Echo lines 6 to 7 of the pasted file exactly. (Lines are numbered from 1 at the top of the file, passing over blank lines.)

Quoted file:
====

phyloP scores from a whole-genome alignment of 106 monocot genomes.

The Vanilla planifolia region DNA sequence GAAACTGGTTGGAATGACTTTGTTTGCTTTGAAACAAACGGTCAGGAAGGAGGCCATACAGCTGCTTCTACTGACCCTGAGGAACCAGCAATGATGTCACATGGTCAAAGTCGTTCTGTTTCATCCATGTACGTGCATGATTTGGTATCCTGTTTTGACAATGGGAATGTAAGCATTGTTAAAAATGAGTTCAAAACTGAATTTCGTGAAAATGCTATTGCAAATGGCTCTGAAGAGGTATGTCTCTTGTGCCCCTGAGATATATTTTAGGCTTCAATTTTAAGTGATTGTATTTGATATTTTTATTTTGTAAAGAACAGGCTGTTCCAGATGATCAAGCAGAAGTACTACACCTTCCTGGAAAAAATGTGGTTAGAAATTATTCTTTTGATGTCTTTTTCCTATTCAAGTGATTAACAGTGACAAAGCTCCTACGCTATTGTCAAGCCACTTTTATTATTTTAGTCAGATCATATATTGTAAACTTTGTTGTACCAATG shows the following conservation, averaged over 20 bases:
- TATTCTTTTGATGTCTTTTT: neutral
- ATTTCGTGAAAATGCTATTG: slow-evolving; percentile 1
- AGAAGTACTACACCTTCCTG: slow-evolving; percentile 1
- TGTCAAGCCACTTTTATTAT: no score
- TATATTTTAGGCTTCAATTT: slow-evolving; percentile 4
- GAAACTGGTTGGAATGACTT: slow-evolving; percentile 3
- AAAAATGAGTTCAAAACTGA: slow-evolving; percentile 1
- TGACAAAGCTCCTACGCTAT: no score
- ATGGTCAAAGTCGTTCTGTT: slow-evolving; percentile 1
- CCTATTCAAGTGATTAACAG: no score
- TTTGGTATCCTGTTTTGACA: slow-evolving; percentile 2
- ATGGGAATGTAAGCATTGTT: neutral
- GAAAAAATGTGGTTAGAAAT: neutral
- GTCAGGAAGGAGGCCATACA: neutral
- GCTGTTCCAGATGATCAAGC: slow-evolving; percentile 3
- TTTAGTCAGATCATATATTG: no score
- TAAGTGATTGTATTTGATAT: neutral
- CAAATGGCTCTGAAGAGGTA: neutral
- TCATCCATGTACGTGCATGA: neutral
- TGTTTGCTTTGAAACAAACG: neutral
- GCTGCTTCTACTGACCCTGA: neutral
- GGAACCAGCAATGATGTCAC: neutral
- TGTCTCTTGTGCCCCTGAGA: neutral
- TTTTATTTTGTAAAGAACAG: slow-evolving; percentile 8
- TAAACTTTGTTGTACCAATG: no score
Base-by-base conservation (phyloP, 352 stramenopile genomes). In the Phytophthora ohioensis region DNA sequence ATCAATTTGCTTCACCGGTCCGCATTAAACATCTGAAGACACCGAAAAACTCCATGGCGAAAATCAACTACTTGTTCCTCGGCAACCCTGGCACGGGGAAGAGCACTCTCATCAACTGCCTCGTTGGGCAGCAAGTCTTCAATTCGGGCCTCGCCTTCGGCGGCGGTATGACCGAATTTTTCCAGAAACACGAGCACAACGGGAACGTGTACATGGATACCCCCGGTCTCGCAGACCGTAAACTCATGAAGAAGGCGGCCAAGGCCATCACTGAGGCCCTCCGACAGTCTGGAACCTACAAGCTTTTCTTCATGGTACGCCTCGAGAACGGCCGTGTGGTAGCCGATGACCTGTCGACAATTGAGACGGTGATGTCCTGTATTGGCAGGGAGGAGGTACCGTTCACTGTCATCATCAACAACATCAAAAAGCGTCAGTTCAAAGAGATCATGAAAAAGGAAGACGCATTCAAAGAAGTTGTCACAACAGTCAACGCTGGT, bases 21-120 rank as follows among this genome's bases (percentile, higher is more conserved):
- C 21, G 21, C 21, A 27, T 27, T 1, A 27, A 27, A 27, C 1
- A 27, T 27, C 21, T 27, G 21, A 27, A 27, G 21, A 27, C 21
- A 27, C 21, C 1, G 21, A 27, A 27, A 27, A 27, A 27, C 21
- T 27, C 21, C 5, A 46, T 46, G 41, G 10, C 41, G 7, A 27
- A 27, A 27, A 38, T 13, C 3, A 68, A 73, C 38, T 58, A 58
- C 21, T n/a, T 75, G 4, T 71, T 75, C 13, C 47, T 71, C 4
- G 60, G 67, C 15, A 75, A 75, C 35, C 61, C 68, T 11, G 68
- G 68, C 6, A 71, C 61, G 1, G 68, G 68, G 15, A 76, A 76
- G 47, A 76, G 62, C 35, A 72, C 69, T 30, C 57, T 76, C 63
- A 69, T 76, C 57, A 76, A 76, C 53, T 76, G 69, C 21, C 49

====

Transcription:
- TGTCAAGCCACTTTTATTAT: no score
- TATATTTTAGGCTTCAATTT: slow-evolving; percentile 4